Deconstructing and Developing Your Executive Presence
Executive presence (EP) is an ever elusive trait that all aspiring executives know they need exhibit, but its definition is mystifying at best. Grace under pressure, intellect, appearance and the ability to inspire others are all attributes one may use to describe it, however executive presence continues to be highly intuitive and difficult to pin down. What it will ultimately boil down to is one’s ability to project a mature self-confidence that gives others the sense you have control in difficult unpredictable situations. Do you have the skills to make tough decisions in a timely fashion and hold your own with other talented, strong-willed members of the executive team all while making your own team feel supported?
In the article ‘How to Crack the Code of Executive Presence’ by Irene McConnell, How to Crack the Code of Executive Presence/Forbes, McConnell describes it as visceral and indescribable, something that eludes definition citing that hiring executive will just “know it” when they see it. In a plot twist she provides an outline, a “homework” of sorts for those who are serious about acquiring it starting with pinpointing a person in your network who exudes this presence stating they need not hold an executive role.
When thinking about the energy they emit, their ability to connect, as well as their overall appearance ask yourself, “what draws me and others to them?” After thoughtful consideration to this question, McConnell suggests you turn these questions towards yourself; sensibly reflecting on your own presence using these key indicators. Be bold yet humble enough to ask a trusted colleague to provide insight to how others may describe you as well. She proposes asking yourself what you want to be known for, as answering this simple yet complex question is critical to developing your executive presence.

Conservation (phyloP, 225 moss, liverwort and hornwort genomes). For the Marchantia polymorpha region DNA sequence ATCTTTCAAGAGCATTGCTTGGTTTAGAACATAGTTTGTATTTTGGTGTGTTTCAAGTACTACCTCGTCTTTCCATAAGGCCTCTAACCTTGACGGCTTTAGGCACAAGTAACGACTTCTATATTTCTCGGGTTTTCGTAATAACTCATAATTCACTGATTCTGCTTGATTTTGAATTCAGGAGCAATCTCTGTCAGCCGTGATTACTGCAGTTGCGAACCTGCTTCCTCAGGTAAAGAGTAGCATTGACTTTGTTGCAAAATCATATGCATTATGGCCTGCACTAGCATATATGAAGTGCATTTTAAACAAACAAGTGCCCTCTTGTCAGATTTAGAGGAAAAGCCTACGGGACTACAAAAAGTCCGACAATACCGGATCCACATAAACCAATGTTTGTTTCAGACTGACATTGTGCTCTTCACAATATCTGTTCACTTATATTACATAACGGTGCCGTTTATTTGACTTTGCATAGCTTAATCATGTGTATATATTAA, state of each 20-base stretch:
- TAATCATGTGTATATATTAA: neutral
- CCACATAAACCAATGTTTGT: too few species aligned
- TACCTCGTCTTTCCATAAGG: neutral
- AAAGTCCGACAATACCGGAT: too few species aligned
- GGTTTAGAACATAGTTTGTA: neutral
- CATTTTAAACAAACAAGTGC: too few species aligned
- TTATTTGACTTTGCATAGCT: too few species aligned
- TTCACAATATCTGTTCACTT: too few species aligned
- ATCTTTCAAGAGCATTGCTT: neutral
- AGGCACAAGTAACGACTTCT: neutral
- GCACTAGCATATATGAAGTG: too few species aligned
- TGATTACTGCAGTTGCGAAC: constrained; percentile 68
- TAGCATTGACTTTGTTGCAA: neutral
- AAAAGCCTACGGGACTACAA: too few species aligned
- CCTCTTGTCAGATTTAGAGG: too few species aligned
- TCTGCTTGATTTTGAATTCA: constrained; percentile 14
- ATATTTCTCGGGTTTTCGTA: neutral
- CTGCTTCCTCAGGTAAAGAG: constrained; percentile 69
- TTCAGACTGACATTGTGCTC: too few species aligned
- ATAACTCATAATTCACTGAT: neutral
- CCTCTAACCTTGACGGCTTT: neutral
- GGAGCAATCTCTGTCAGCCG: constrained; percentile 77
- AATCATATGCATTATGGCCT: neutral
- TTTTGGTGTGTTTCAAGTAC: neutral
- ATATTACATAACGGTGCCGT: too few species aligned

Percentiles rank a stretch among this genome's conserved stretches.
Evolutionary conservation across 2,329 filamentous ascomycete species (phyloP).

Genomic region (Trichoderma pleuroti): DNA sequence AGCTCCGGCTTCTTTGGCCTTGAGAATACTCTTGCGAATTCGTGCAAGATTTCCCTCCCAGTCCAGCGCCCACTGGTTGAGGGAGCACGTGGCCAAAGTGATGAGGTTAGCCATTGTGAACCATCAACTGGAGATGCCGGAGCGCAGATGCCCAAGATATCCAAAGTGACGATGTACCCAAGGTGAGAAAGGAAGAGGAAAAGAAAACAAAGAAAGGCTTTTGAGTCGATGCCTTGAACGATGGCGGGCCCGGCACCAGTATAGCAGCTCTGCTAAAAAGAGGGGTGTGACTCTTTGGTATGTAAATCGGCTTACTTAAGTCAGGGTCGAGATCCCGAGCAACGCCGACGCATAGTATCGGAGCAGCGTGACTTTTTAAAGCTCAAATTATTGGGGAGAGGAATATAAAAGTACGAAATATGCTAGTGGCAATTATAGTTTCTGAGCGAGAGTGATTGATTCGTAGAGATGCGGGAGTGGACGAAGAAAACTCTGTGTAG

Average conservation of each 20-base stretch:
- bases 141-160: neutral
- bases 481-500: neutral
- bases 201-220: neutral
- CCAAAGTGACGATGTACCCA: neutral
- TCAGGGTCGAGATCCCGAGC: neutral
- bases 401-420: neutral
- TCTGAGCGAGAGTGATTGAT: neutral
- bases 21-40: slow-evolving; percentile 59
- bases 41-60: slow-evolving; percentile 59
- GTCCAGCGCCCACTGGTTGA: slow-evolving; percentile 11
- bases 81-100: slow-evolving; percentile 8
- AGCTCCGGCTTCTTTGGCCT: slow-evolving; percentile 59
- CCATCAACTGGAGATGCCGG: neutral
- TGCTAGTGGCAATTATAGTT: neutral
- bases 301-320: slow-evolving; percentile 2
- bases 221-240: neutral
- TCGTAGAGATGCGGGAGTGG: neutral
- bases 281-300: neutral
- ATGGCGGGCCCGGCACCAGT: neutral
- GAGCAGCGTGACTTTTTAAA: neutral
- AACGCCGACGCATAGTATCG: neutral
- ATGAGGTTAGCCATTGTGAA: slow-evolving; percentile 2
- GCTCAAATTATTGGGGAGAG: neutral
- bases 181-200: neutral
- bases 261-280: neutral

Putting the work into developing your value proposition is one that McConnell states is a serious “investment in yourself”, calling it foundational to creating the optimal presence that is unique to you.
Upon completion of this exercise, it is imperative we remember that presence is very much about our mindset. Mindset cultivates how others perceive you mostly because it is what we project into the world. Harvard Business School professor Amy Cuddy writes in her book Presence: Bringing Your Boldest Self to Your Biggest Challenges that a large part of how you come across to others is rooted in your personal belief in your abilities. The quiet confidence that stems from putting in the hard work to develop yourself both personally and professionally is something that is steadfast and stable. Ultimately it will yield results.